Best pubs in Queensland: Never-say-die spirit going strong
IT WAS built on a swamp, survived a century of wet seasons and kept the beer flowing as the brown waters of the Fitzroy River crept into the bar, and locals tied their tinnies to the veranda rails.
The Fitzroy Hotel in Rockhampton has a never-say-die spirit best illustrated by the pub manager who once chained herself to a light pole in the midst of a massive flood to stop Energex turning off the electricity.
But the pub which has for decades served the "Swampies” who inhabit Depot Hill in the city's east end, where houses still go by the names of families who have occupied them for generations, may have finally been defeated by a foe far tougher than a Queensland Wet Season.
The Fitzroy's first incarnation was in the 1800 when it was built by a Charles Wakefield who used it to soak up the beer supplied by the neighbouring Fitzroy Brewery.
Rockhampton's east enders, the "Swampies,” wove the pub into the fabric of their community even as it slipped the bonds of its suburban origins and found global fame.
Rockhampton Mayor Margaret Strelow recalls the Fitzroy's growing celebrity as the pub-which-refuses-to-go-under became a staple for prime time cameras, even those of cable television giant CNN.
But Cr Strelow recalls a more humble hotel, "with a no-nonsense bar and a cast of great characters” and one of her favourite memories is of the prelude to the 2008 flood which came after a dry spell of 20 years.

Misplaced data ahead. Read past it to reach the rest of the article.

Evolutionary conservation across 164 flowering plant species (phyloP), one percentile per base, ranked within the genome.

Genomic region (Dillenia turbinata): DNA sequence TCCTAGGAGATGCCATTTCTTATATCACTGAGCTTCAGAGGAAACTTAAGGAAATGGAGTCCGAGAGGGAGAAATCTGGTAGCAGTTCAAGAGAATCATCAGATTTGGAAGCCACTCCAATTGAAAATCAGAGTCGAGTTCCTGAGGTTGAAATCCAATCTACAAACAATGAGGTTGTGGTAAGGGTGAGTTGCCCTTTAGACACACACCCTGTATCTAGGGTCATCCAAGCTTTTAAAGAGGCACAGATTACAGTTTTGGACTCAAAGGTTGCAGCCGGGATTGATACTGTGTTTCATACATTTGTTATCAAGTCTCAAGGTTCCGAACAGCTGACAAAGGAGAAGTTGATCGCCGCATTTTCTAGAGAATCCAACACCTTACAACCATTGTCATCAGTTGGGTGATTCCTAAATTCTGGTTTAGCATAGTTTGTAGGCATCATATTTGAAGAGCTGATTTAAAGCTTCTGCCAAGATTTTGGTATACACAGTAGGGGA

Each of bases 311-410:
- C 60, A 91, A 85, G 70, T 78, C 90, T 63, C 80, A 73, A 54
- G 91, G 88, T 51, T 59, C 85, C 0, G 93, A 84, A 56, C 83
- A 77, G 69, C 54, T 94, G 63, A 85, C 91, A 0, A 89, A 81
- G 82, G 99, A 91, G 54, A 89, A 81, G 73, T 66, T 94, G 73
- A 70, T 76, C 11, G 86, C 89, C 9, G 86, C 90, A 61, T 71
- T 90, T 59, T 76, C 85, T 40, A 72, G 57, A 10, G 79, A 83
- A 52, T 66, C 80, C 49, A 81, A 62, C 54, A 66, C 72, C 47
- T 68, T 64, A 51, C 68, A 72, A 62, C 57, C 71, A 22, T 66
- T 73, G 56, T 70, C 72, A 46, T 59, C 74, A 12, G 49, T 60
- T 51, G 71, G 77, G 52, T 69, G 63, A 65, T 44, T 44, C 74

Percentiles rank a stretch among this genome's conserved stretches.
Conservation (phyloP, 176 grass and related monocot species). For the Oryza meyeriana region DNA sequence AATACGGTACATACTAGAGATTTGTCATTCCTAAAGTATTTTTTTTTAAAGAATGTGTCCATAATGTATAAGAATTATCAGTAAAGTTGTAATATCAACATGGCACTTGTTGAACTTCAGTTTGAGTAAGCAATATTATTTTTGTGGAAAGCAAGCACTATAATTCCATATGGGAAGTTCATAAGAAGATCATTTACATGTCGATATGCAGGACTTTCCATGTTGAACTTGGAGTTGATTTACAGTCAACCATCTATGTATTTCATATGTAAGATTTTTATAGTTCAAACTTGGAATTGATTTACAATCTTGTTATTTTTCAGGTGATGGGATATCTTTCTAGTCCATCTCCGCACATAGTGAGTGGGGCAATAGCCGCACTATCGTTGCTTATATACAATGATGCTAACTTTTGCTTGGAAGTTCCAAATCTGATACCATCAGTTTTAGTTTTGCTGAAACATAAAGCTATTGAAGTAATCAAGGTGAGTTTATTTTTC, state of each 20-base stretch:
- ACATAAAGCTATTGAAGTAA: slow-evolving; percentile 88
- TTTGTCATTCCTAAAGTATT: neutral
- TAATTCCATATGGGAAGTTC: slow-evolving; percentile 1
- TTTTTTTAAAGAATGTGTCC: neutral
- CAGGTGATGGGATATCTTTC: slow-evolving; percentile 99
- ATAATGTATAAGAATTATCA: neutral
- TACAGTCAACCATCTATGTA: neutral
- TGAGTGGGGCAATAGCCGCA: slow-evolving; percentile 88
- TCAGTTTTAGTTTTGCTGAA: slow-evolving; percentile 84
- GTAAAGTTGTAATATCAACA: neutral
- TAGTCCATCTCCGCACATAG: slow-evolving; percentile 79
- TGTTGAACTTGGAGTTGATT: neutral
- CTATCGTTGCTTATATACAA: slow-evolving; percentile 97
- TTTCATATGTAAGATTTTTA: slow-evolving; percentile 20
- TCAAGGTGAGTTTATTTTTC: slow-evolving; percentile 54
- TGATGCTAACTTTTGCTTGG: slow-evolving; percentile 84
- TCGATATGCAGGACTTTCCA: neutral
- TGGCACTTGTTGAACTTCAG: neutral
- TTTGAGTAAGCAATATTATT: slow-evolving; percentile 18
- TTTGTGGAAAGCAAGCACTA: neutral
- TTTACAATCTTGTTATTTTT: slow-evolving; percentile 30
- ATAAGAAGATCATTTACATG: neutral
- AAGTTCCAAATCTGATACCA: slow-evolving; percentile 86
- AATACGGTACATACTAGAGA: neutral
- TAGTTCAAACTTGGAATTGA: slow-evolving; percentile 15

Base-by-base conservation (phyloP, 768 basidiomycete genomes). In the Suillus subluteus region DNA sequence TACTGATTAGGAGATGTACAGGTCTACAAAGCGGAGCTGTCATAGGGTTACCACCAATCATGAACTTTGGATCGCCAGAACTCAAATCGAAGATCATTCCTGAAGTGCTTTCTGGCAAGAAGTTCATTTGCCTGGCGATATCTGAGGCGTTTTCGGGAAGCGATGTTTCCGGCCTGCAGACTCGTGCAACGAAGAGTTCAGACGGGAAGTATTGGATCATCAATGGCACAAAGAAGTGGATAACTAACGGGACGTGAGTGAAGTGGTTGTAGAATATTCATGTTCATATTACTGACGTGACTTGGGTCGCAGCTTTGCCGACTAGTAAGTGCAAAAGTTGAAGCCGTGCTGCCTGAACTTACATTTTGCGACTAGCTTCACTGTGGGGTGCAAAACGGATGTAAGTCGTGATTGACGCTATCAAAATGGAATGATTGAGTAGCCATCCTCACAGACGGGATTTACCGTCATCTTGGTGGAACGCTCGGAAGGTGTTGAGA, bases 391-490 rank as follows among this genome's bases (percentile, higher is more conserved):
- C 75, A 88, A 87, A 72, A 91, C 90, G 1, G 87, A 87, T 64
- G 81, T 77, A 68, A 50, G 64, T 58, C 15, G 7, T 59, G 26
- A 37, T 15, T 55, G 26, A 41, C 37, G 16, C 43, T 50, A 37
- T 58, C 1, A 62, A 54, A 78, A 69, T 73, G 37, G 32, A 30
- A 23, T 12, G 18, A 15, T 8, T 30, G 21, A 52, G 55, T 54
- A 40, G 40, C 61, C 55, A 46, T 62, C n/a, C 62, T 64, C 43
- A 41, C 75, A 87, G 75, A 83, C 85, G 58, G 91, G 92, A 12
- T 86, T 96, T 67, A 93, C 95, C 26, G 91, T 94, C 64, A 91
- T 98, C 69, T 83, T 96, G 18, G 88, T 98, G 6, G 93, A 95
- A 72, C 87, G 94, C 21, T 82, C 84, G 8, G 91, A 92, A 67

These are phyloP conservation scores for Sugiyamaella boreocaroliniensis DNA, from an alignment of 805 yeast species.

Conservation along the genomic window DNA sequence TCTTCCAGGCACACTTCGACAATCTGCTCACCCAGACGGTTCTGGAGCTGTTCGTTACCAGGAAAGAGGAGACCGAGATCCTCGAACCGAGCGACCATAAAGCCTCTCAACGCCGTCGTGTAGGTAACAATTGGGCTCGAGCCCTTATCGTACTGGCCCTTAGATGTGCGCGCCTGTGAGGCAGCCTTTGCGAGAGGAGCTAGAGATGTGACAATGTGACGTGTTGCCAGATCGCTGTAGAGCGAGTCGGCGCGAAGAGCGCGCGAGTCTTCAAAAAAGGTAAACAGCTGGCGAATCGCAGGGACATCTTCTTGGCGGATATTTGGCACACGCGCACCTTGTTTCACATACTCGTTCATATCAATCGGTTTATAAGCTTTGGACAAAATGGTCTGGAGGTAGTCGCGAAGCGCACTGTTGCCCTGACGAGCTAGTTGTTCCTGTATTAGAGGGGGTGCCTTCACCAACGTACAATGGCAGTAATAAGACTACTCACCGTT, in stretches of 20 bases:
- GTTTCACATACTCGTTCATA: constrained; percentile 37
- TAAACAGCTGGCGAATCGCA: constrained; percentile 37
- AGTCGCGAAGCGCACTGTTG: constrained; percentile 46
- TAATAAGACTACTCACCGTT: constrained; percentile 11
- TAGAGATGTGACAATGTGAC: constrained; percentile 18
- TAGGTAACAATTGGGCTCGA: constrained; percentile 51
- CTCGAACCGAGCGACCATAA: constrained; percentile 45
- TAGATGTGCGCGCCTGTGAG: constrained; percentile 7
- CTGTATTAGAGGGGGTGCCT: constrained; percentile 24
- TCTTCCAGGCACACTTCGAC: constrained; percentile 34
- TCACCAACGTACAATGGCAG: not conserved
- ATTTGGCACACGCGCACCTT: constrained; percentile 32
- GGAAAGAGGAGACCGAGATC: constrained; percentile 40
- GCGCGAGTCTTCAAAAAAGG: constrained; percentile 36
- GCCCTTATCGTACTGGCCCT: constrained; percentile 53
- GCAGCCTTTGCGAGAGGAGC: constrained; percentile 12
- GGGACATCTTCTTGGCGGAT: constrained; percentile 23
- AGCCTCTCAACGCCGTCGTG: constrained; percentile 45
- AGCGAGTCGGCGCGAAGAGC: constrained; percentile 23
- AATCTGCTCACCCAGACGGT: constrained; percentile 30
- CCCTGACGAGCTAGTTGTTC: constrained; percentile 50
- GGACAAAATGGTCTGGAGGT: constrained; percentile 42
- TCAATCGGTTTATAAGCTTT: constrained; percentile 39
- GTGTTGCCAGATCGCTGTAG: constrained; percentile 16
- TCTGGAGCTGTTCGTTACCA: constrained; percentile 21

Council workers diligently placed marks on telegraph poles to give locals fair warning of the likely height of flood waters.
"By the following day the telephone pole out the front of the Fitzroy Hotel had about 20 marks of different heights with nicknames like 'Gazza' and 'Bazza' and 'Davo' each having their own bet about how high the floodwater would go,'' Cr Strelow said.
There was one lone voice in council which wanted to prosecute the offenders, but common sense prevailed.
Today the pub's loud, raucous personality has been silenced not by swirling flood waters but a far more implacable enemy - the economy.
Manager Shaun McCubbin presides over what is more a backpacker hostel than a pub as upstairs rooms are let out to travellers.
The Fitzroy no longer trades as a hotel, though there are hopes a local business consortium might revitalise the historic landmark.
And the amiable Shaun, acting as both manager and museum curator, keeps the memories alive, entertaining wide-eyed backpackers from across Asia and Europe with stories of the pub's "roaring days.''
"They love to hear about all the history of the place and the floods and where the waters reached,'' he says.
For Cr Strelow, the Fitzroy is not just a pub but a symbol of the spirit of Rockhampton, one of our oldest regional cities.
"The Fitzroy is just part of the colour and character of a great community.''